Before Calhoun Port Authority board chairman Randy Boyd hired disgraced Congressman Blake Farenthold, the board made a strikingly similar move.
They created the position of director of engineering services and hired Boyd’s friend – a friend who once provided testimony that supported Boyd’s position in a breach of contract lawsuit.
Boyd’s opponents in the May 4 election said the way David Knuckey became the port’s first full-time engineer in 2013 sounded a lot like how Farenthold became the port’s first full-time lobbyist in 2018.
“I don’t think a person ought to have a job because of friendship or nepotism,” said one opponent, Alvin Bland.
Another opponent, Roger Hochgraber, said, “It all goes back to the same thing. It’s time to make a change.”
In 2006, Boyd’s business, RLB Contracting Inc., won a contract of nearly $7 million to dredge material for a terminal at Port Freeport, then known as the Brazos River Harbor Navigation District. In 2009, RLB sued Port Freeport, claiming it breached the contract by directing RLB to stop using pelletized lime and to stockpile it for almost a month.
RLB claimed it should have been compensated for that change as well as for the expense of dredging an additional 43,818 cubic yards of soil not listed in the contract but necessary to complete the project. The company stated in court documents that Port Freeport owed RLB more than $1.3 million.
In 2010, David Knuckey, then Port Freeport’s director of engineering, provided testimony. A licensed engineer in Texas reviewed Knuckey’s testimony for the Advocate and said it was improperly slanted in favor of RLB.
“I don’t see this as an ethical way to conduct business,” said the engineer, who asked to not be identified for fear of reprisal. “The Texas Board of Professional Engineers has a code of ethics, and this looks very suspicious as to whether it would meet this standard.”
In 2012, Port Freeport settled the case by paying RLB $875,000. Less than a year later, the board voted to hire Knuckey as the Calhoun Port Authority’s first director of engineering services. Previously, the port contracted for engineering services.
Knuckey referred questions for this story to Port Director Charles Hausmann. Neither Hausmann nor Boyd returned calls seeking comment.
In the 2009 lawsuit, Knuckey testified that he directed RLB to stop using lime after a neighbor of Port Freeport complained several times of lime dust.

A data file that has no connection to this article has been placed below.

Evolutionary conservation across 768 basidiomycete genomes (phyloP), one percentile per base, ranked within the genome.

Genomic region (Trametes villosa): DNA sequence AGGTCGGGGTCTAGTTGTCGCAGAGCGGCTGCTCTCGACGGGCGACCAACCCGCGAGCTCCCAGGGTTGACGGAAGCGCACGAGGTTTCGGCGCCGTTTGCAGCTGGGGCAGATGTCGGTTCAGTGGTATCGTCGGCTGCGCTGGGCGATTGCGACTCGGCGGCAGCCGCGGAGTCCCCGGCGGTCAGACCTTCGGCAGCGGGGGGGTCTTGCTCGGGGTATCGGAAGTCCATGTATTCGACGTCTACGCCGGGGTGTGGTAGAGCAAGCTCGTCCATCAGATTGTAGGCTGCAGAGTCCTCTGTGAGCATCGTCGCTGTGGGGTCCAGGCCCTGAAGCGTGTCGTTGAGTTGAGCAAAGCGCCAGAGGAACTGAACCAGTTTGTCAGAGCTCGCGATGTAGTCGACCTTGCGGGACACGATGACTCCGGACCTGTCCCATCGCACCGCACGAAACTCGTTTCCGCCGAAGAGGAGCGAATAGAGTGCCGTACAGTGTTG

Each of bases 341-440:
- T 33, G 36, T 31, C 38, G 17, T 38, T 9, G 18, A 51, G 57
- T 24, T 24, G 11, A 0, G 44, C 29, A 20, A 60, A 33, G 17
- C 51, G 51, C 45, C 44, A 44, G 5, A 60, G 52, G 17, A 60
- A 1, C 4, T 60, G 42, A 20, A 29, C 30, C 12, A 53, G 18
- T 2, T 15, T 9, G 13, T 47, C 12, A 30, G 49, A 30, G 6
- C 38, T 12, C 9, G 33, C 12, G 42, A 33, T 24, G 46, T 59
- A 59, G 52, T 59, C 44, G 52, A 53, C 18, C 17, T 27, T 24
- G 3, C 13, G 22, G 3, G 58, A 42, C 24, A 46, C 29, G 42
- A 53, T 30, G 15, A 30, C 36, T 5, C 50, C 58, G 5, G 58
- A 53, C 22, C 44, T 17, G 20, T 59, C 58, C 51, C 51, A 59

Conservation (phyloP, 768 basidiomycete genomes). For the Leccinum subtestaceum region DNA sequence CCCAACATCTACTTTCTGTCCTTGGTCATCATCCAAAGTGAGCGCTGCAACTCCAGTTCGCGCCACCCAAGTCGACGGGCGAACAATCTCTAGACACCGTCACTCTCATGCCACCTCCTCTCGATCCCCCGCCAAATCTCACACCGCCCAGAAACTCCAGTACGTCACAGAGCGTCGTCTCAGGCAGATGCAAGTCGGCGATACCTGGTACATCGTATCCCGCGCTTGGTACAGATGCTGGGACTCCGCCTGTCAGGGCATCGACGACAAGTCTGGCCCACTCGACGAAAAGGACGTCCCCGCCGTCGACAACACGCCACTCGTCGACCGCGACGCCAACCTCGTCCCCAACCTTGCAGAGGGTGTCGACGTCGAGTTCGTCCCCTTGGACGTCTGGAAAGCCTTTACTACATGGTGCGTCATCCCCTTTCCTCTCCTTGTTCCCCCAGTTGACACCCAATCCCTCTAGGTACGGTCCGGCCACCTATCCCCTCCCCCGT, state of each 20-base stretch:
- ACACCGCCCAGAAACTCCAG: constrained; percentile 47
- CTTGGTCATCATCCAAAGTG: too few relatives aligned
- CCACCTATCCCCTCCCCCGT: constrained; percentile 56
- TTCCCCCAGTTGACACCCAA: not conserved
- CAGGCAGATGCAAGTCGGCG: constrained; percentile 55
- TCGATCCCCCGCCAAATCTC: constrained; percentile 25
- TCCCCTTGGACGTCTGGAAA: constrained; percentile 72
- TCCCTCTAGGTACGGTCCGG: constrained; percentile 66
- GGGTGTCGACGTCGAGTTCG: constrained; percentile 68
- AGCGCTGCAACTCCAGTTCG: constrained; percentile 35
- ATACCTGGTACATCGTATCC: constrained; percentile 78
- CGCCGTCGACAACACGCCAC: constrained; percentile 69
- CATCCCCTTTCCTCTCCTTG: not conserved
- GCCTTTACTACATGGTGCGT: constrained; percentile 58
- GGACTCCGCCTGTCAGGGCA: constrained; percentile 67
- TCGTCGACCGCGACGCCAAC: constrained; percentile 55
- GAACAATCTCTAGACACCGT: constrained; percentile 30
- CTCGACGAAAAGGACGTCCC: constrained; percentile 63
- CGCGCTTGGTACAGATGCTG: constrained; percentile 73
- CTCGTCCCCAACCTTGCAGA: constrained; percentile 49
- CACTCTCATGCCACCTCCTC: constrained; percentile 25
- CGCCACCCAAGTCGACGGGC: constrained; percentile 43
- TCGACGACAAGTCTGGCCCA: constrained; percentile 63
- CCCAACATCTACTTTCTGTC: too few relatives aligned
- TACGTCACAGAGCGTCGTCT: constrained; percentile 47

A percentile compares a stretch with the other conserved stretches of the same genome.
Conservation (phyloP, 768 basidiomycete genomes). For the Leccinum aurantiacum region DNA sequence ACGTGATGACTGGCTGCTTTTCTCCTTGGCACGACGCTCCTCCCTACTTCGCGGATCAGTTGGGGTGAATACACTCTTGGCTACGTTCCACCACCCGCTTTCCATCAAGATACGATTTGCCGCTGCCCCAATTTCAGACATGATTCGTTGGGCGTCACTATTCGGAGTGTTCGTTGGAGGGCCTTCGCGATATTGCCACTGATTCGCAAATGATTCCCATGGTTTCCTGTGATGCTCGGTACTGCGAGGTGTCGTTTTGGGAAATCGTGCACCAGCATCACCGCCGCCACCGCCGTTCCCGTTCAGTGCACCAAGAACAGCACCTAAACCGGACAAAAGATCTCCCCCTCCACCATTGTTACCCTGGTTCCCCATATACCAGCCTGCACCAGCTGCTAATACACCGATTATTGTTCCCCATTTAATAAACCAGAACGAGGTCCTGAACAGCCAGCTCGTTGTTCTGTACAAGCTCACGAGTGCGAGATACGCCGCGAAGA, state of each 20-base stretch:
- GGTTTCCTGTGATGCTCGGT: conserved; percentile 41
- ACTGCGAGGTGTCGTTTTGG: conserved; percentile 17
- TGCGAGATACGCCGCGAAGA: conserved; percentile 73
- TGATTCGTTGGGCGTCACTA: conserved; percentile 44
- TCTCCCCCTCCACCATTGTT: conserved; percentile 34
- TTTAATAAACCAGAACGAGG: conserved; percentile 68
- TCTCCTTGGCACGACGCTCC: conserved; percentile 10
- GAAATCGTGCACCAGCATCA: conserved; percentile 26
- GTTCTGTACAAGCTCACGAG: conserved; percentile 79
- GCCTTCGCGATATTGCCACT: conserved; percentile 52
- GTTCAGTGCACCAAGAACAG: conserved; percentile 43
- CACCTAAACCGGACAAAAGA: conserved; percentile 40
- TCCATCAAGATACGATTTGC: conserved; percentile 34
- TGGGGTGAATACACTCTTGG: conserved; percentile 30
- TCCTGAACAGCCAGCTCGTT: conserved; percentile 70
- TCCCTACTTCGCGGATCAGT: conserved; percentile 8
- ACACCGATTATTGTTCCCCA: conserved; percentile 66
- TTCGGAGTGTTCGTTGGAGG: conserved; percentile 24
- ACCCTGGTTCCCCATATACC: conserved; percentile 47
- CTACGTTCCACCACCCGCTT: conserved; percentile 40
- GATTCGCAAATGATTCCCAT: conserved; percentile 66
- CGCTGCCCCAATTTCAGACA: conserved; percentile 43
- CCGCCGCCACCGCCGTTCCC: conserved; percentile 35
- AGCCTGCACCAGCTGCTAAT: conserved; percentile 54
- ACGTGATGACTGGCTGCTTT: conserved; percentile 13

But under questioning from David Roberts, a Port Lavaca attorney whose firm represents both RLB and the Calhoun Port Authority, Knuckey first said that Port Freeport had been wrong to tell RLB to stop using lime on the grounds that it created a hazardous environmental condition. Knuckey said that was because lime wasn’t listed in the contract as one of the substances that created hazardous environmental conditions.
“Based on this definition here,” Knuckey said while reviewing the contract, “we probably should not have called it a hazardous environmental condition. We probably should have structured it as a health hazard.”
“Well, I’m looking through here for health hazard, but I don’t see a definition for health hazard,” Roberts responded.
“Then we probably did not have the right to shut him down,” Knuckey said of Boyd.
Knuckey also testified he never contacted Boyd directly about the lime dust, even though he said he had been friends with RLB’s owner for about 27 years.
“How many jobs have you, say, you’ve worked together with him on?” Roberts asked Knuckey.
“We’ve probably worked together on at least half a dozen other projects,” Knuckey said, adding that those projects “had some minor issues” but “went fairly well.”
In August 2013, the board hired Knuckey in much the same way it did Farenthold. The board posted an agenda to the meeting at which Knuckey was hired without naming him or the position that would be created.